Canadian Artists Featured in Hard Luck Café Concert Series At Huntington’s Cinema Arts Centre, Nov. 19
Toronto-based singer-songwriter Shawna Caspi and Canadian ukulele bluesman Manitoba Hal are the featured artists during the Folk Music Society of Huntington’s Hard Luck Café concert series at the Cinema Arts Centre (423 Park Avenue, Huntington, NY) on Thursday, Nov. 19. The 8:30 p.m. concert in the Cinema’s Sky Room will be preceded by an open mic at 7:30 p.m. Tickets are $15 ($10 for Cinema Arts Centre and FMSH members). For more information, visit www.fmsh.org or call (631) 425-2925.
Shawna Caspi is a guitar-picking, classically trained folkie with a sweet tooth for a good story, a sly lyrical wit, and a rich, powerful voice. The Toronto-based singer-songwriter sings of love, travel, home, and heart, distilling each experience into a series of vibrant snapshots, colored with humor and grace, and arranged with care and craft. Her latest release, Apartments for Lovers (2014), is a solo guitar and voice album that showcases her warm, rich voice and remarkable fingerstyle guitar technique.
For 15 years, Shawna has been playing the guitar she bought at the Ottawa Folklore Centre, one of Canada’s best-loved music stores. This cherished instrument has accompanied her on tour through seven provinces, where she has played notable music festivals. It was also her constant companion as she played on the long haul trains between Montreal and Halifax and between Vancouver and Toronto as part of the VIA Rail On Board Entertainment Program.
“Shawna Caspi has the rare gift of presence that immediately invites audience engagement, from the first strum of her skilled guitar playing to the last exquisite note she sings,” says Andy Frank, co-founder of Roots Music Canada.
Manitoba Hal is a guitarist, ukulele player and songwriter. Using a combination of looping technology and effects, he creates a performance that is one-of-a-kind. His combination of finger picking and strumming creates an instantly accessible sound that complements his fresh and inventive originals and arrangements of traditional blues.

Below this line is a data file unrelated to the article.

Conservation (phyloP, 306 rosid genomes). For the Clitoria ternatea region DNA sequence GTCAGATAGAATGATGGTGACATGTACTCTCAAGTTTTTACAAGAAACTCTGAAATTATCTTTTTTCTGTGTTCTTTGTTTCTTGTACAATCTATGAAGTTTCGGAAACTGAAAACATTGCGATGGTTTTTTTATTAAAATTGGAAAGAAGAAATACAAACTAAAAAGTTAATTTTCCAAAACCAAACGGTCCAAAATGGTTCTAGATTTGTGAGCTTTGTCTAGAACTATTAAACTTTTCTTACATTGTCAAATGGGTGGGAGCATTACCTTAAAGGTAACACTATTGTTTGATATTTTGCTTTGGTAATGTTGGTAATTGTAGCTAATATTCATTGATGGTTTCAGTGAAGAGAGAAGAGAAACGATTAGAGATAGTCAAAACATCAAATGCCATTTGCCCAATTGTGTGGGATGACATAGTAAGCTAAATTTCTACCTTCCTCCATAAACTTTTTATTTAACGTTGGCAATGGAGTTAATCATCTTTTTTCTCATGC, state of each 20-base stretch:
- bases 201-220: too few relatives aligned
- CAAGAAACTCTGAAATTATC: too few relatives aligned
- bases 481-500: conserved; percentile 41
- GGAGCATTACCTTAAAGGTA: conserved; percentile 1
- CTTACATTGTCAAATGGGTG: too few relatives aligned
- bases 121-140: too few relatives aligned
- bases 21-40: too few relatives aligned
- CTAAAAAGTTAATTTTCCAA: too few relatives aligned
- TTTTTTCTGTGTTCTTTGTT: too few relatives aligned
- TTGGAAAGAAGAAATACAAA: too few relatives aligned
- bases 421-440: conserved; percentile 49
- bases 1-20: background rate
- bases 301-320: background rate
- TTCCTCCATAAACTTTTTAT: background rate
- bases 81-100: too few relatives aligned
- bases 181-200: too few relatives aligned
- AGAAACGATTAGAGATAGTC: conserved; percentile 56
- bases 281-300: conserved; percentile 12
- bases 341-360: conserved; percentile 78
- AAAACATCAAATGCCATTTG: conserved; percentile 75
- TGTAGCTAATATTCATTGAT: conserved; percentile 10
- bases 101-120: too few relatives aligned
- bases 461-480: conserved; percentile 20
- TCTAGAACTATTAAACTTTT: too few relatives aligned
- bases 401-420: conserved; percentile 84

A consummate blues man, Manitoba Hal has toured Canada extensively with a ukulele. Picturing him in his 100 year-old cottage in Nova Scotia, one can’t help but wonder how he can sound more like he grew up in the American Deep South, playing raw, swamp, delta, Cajun and zydeco style blues. Hal developed the blues sound when he lived in Winnipeg, Manitoba (where he also got his stage name).
Noting that “Winnipeg, often referred to as the Chicago of the north, is situated in a delta between the Red and Assiniboine rivers,” Hal says: “I was born at the blues and when I found that music inside me, I came alive and my soul started expressing itself in songs that flowed with that music. The blues is where my soul came into this world. Where it will end up I don’t know, but I’m ready for the journey.”
Shawna Caspi & Manitoba Hal with Michael Kornfeld, president-Folk Music Society of Huntington